One day, Hoover received a memo. He read it, wrote his comments in blue pencil and then sent it back to his minions. Since Edgar was the only one in the entire Bureau allowed to edit with blue pencil, everyone knew from when it came. The comment read:
“Watch the borders.”
No one in his right mind was going to question J. Edgar. Therefore, hundreds of Agents dutifully headed north and south to perch on the Canadian and Mexican borders. Unfortunately for them, Hoover had been referring to the borders of the memo, not the American borders.
As previously indicated, promotions are uniquely performed at the Bureau. In order for a Special Agent to become a Supervisor, he or she is required to move to either Washington, D.C. or New York City. These are considered ‘hardship’ posts because of the cost of living. Interestingly, most mates of Special Agents earn more than the Agents do. Therefore, the move can cause a major financial catastrophe.
If an Agent does the time and pays the dues, upon promotion he or she is automatically assigned to a different area. For example, an Agent who spent tens years in Organized Crime, upon promotion, became a Supervisor in Counterterrorism. His expertise in Organized Crime is negated and instead he is supposed to supervise experienced SAs in CT (Counterterrorism) when he has no experience himself.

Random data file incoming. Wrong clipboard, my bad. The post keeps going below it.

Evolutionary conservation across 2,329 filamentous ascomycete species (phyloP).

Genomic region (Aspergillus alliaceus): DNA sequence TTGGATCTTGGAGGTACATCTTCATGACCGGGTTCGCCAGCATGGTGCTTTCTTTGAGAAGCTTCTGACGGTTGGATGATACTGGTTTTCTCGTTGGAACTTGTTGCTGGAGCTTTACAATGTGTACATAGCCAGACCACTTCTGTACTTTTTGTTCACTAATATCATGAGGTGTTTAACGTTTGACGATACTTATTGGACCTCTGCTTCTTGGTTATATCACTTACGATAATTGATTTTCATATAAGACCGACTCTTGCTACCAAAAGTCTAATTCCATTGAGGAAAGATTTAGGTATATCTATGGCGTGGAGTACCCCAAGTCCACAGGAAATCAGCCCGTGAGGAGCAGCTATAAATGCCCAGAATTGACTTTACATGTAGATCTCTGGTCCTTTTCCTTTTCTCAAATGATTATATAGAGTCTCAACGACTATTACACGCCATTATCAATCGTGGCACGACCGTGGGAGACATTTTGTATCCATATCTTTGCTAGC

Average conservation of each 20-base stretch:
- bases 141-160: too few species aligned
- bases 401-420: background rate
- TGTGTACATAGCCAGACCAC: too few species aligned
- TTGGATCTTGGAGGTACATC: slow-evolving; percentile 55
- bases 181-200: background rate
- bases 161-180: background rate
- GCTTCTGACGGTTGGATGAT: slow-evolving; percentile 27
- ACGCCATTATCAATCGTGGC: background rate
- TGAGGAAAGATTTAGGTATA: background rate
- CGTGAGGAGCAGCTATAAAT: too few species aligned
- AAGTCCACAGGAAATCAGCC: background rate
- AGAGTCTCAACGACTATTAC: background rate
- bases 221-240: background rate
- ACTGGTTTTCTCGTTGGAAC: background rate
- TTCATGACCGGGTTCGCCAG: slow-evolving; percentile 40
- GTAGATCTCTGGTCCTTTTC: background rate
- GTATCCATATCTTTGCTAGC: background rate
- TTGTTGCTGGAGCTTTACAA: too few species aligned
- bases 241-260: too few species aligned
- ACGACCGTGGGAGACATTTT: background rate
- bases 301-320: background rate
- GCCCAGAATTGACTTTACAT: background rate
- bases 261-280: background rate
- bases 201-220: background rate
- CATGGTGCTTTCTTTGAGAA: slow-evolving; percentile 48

My main handler and very good friend in the FBI is of eastern European descent, his parents having emigrated to America after World War II. Not surprisingly, he spoke several languages from his parent’s homeland. These were of great interest to the Bureau during the Cold War days. As it turned out he was one of only two people in the FBI who happened to speak a particular language. Accordingly, he was hired by the Bureau under a special language employment programme. Conventional wisdom would have concluded that he would be assigned to the eastern European section or something of that nature, where his special linguistic skills could be utilized.
Big surprise, this did not happen. His first 5+ years were spent in local bank robberies. Now I could have understood this if a band of Bratislavian bank robbers were running rampant in the financial district. Sadly, such was not the case. It was only years later that he was finally assigned to CI (Counterintelligence) and then later to CT (Counterterrorism).
It seems as if I have just barely begun, so there will definitely be a FBI – Part 2. No telling if there will be a Part 3.
Meanwhile I leave you for now with this cheery thought, a description of the Bureau given to me by one of their own:
“The Bureau is like a glacier. It only moves one inch a year, but it always moves forward.”
Did I not read somewhere that the glaciers are receding?
P.S. For those of you who want more than a snappy synopsis of the whys and wherefores of 9/11, I refer you to www.intelwire.com. It is managed by a good friend, John Berger. He is a certified terrorist consultant, who documents his colons and commas. If it's there, you can take it to the bank.